NZ Super weighs tough outlook in passive portfolio review

While the fund announced a healthy return for 2019, its investment team is considering how to recalibrate its passive benchmark for trickier conditions ahead.
NZ Super weighs tough outlook in passive portfolio review

Australasia’s large asset owners have begun to make a habit of managing expectations downwards when it comes to fund performance. Yet despite their relatively gloomy forecasts, the sovereign wealth funds such as Future Fund of Australia and the New Zealand Superannuation Fund have continued to outperform their benchmarks.

In NZ Super’s case, it did so by a considerable margin, based on its latest results announced on Thursday (February 20). It reported an impressive pre-tax return of 21.13%, which saw it grow to NZ$47 billion ($30 billion). And two-thirds of the NZ Super Fund is invested in its passive reference portfolio, which returned 22.74% for the 2019 year.

Yet despite these robust results, chief executive Matt Whineray was characteristically downbeat; predicting a less lucrative market environment in the near term.

Matt Whineray, NZ Super

“We know markets are volatile and this coming year presents a range of challenges for investors,” he said in his official statement on the fund’s results.  

His caution is understandable. After all, the MSCI World global equity benchmark increased by 25% in 2019, but global equity markets are very unlikely to enjoy such strong returns this year. Indeed, with equities and bonds both looking expensive and global uncertainty exacerbated by the ongoing coronavirus outbreak, asset owners are naturally wary.

This prognosis could have an impact on the NZ Super’s forthcoming review of its reference portfolio. Speaking to AsianInvestor, Whineray noted that the fund used the review as an opportunity to re-examine its entire investment beliefs. With this in mind, NZ Super is looking to recruit a new member to its portfolio review team.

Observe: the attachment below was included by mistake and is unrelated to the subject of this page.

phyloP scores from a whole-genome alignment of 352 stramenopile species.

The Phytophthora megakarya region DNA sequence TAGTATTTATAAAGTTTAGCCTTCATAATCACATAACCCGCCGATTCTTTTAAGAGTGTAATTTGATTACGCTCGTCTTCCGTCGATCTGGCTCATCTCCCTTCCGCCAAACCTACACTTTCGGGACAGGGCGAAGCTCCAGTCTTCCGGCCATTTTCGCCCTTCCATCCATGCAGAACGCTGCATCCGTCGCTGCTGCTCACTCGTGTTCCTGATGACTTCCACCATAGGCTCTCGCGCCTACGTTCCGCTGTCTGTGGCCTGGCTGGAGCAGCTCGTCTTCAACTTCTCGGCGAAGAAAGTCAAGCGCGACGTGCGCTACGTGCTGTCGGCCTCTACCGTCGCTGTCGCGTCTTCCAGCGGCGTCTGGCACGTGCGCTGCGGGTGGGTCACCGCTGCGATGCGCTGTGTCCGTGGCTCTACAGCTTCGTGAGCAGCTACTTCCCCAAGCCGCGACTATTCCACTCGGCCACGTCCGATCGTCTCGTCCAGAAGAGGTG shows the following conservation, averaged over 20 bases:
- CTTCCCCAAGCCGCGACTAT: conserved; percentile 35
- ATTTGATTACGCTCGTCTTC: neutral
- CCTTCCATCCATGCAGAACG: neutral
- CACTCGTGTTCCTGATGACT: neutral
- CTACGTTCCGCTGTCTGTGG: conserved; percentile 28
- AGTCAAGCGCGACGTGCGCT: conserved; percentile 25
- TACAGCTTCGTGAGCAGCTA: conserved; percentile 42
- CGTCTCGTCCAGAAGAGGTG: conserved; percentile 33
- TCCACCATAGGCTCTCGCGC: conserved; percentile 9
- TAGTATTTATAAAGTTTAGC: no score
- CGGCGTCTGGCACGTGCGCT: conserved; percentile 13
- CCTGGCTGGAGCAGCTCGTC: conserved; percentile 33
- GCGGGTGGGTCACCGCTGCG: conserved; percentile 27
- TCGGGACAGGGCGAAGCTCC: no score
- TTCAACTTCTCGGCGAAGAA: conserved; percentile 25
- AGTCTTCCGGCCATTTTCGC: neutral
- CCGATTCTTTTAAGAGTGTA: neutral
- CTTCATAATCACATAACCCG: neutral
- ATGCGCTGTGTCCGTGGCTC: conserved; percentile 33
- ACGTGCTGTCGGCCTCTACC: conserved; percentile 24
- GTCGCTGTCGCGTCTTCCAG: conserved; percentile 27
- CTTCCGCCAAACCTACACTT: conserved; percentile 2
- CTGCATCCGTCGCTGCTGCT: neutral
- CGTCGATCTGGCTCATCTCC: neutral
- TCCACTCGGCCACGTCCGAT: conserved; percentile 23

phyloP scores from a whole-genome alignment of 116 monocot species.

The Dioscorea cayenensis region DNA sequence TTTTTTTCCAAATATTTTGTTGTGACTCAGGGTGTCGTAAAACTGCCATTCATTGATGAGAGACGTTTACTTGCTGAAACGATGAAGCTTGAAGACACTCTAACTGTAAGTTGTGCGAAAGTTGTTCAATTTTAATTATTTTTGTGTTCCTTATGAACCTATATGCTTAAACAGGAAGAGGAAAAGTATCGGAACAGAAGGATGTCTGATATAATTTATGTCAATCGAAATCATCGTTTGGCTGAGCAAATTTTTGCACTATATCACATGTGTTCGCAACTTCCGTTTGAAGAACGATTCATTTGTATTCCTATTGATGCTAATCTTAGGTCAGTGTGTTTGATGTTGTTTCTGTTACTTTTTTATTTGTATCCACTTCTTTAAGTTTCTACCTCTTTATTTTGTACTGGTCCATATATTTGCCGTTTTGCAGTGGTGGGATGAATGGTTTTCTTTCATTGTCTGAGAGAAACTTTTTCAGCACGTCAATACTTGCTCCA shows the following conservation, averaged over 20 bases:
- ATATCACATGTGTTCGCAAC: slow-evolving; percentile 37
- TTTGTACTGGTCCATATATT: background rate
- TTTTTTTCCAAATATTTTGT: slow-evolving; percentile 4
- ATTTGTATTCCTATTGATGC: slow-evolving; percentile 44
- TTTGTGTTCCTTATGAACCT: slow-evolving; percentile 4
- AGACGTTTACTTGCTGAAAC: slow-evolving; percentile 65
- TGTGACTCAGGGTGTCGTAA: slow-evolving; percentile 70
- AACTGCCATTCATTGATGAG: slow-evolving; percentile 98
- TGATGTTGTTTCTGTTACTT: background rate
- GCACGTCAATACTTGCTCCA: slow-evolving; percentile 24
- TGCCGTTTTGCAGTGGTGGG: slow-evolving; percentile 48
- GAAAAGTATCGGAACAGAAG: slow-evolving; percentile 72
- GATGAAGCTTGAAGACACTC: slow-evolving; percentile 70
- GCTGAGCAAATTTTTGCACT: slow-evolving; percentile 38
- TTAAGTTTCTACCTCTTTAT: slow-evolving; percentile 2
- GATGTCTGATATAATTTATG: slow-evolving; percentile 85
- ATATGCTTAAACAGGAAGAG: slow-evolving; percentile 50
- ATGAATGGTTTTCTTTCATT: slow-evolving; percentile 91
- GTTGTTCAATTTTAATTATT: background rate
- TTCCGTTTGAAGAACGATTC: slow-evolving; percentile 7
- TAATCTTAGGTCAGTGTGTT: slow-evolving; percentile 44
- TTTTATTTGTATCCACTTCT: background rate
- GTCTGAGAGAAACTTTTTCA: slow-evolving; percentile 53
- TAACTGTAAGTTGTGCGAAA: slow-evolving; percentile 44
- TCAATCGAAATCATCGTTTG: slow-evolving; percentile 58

“The current review is looking at the composition of the reference portfolio, our overall risk tolerance and risk/return assumptions,” Whineray told AsianInvestor.

Source: NZ Super Fund

Given that investment returns on cash and bonds have fallen to lower levels than any time in living memory, Whineray and the investment team understand the reference portfolio’s current long-term return of 7.7% may need to be reduced once the review is complete at the end of this financial year, in June.


NZ Super’s reference portfolio review looks at precise weightings and expected returns from a mix of cash, risk premia and pure alpha.

In the sovereign fund’s last review in 2015 it set an allocation of 65% in developed market equities, 10% in emerging market equities, 5% in New Zealand equities and 20% in fixed income. It fully hedges its currency exposures.

Whineray said the passive portfolio benchmark approach used by NZ Super and other major institutional investors, including Canada Pension Plan Investment Board, encourages them to consider the underlying economic drivers of risk, returns and correlations (such as growth, inflation, liquidity and agency risks).

One thing that all major institutional investors have to consider when formulating their 2020 investment policy is the fact that government policymakers (particularly in Europe, Japan and the US) have exhausted most of their ability to use monetary policy tools to ward off recession. When NZ Super last reviewed its reference portfolio, quantitative easing was still artificially supporting markets. As that effect dissipates, investors cannot rely on historic return assumptions.

“In the short term the fund is taking less active risk, and we expect lower returns than we have enjoyed in recent years,” said Whineray.

He added that the reference portfolio did better than the fund’s actual portfolio in 2019 largely because of the timing of the fund’s private market asset revaluations, which are assessed less frequently than listed equity holdings.

The net effect is that during periods when liquid equity markets rally strongly, the performance of those infrequently valued assets tends to lag the reference portfolio proxy of listed equities and bonds.


Looking ahead, the active investing team is exploring a range of potential investments in New Zealand and abroad, particularly in infrastructure and real estate. 

Real assets, including infrastructure, real estate, energy investments and expansion capital, were the largest contributors in 2018-2019 to what NZ Super calls its 'value add' holdings. Investments in alternative energy developer Longroad and dynamic glass company ViewGlass were the main contributors to the 0.35% outpeformance of the reference portfolio, out of a total value-add of 0.65%.

Taking the longer view, NZ Super has returned an annualised 10.32% since inception and has earned $8.9 billion in value over the reference portfolio benchmark. Whether it will be able to maintain that level of performance remains to be seen. To judge by Whineray’s concerns, it appears unlikely.

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